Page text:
Little was heard of DJ Casper over the next 12 years, but it May 2016 it was announced that he was diagnosed with two forms of kidney cancer; renal cancer and nero endocrine cancer. His wife Joyce, in an interview with Jet magazine said, “They did surgery on him at the end of January, but were unsuccessful, so they decided to do chemotherapy. I’m able to give him injections every day, because I’m a nurse, which is a blessing. My mom is a pastor, so there are a lot of prayers going up, and some Sundays, we make it to church. He’s not working nearly as much as he used to, and all the medications are quite expensive, so I had it on my heart to throw him a benefit. There will be dinner, live entertainment and a special tribute to Casper to highlight all he’s done. He’s not just the guy who created the Cha-Cha Slide, in the process of paving his career, Casper used to roller skate and he won the World’s Largest Steppers Contest nine times straight.”

We wish him well and hopefully a complete recovery.

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Mr Writer (Stereophonics)

We hear so often about a songwriter knocking out a song in just a matter of minutes and this week’s choice is no exception. Kelly Jones of the Stereophonics said of Mr Writer, “It took me 10 minutes to write and 10 years to explain.” He’s probably learned a lesson from it.

It all began in 1986 when singer/guitarist Kelly Jones and drummer Stuart Cable heard each other practising as they lived a few doors apart on the same street in Cwmaman in South Wales. Jones’ father used to be in a band called Oscar and the Kingfishers in the sixties who once supported Roy Orbison and that’s why Cable told Jones he should be a singer. They brought in a bass and keyboard player, called themselves Zephyr and recorded a couple of demos. Due to a couple of silly incidents the band split up, but a chance sighting by Jones who was on a bus and Cable who was at the bus stop, they reconnected and decided to give it another go.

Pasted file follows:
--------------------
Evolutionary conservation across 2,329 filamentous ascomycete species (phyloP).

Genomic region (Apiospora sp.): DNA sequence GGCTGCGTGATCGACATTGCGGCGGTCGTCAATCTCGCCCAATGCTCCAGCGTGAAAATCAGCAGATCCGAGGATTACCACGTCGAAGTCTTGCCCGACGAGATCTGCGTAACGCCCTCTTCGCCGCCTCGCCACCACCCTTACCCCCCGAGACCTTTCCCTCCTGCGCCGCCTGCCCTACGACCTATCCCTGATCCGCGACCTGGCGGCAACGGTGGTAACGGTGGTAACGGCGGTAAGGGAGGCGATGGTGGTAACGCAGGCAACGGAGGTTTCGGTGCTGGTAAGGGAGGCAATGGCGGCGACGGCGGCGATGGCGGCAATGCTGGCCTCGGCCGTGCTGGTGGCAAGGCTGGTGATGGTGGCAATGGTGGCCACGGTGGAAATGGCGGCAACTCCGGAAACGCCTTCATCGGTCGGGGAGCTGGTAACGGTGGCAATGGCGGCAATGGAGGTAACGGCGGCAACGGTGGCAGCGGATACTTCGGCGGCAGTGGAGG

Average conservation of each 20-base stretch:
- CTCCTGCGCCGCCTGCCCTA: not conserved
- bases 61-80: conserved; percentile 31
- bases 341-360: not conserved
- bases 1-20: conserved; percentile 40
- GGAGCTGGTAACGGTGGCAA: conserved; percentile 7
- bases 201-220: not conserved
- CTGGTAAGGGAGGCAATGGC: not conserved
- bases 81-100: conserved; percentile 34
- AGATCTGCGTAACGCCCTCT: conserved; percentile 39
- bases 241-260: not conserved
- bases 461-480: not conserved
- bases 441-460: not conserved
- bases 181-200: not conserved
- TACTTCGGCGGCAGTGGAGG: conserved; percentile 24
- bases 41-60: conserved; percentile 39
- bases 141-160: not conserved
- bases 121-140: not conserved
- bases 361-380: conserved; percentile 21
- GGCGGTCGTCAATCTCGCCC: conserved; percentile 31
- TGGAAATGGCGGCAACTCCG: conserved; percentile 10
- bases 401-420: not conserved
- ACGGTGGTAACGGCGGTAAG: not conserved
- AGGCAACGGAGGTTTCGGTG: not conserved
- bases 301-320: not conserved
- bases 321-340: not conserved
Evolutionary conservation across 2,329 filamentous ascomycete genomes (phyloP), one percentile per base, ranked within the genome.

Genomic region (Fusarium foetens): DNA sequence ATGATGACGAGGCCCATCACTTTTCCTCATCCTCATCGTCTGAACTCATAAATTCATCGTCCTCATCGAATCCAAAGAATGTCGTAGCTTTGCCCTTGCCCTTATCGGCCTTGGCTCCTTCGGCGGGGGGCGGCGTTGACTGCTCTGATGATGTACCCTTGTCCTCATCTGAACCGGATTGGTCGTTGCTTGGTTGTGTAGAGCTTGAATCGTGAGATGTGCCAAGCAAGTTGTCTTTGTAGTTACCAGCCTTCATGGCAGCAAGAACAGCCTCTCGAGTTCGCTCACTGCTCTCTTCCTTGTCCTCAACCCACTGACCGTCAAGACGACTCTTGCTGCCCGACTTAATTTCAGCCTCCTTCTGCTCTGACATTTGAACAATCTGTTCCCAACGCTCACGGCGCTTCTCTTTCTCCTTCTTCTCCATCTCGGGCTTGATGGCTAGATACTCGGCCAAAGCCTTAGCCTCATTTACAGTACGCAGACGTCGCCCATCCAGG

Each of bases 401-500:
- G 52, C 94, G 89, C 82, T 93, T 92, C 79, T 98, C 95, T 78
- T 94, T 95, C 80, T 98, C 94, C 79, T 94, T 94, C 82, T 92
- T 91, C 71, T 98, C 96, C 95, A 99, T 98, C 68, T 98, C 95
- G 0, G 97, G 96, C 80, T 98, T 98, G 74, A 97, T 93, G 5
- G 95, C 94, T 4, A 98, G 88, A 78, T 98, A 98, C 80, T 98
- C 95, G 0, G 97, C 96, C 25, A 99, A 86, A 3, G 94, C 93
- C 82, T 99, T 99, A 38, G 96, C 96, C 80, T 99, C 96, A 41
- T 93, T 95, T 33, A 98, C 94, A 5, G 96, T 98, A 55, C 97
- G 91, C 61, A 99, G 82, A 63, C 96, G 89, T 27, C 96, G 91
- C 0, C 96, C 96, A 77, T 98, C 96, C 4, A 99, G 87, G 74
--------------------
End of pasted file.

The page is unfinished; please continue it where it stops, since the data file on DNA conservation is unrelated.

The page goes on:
In 1992, having changed their name from Tragic Love Company to Stereophonics after Cable spotted a gramophone called the Falcon Stereophonic, they got themselves a manager called John Brand and signed with V2 records. The line-up now comprising Jones, Cable and bass player Richard Jones (no relation).

Each of their first five hits did better than the previous one, but by the sixth hit, The Bartender and the Thief, they began regularly hitting the top 10. In 2000 they teamed up with Tom Jones for the number four hit Mama Told Me Not to Come, a song first recorded by the Animals in 1966.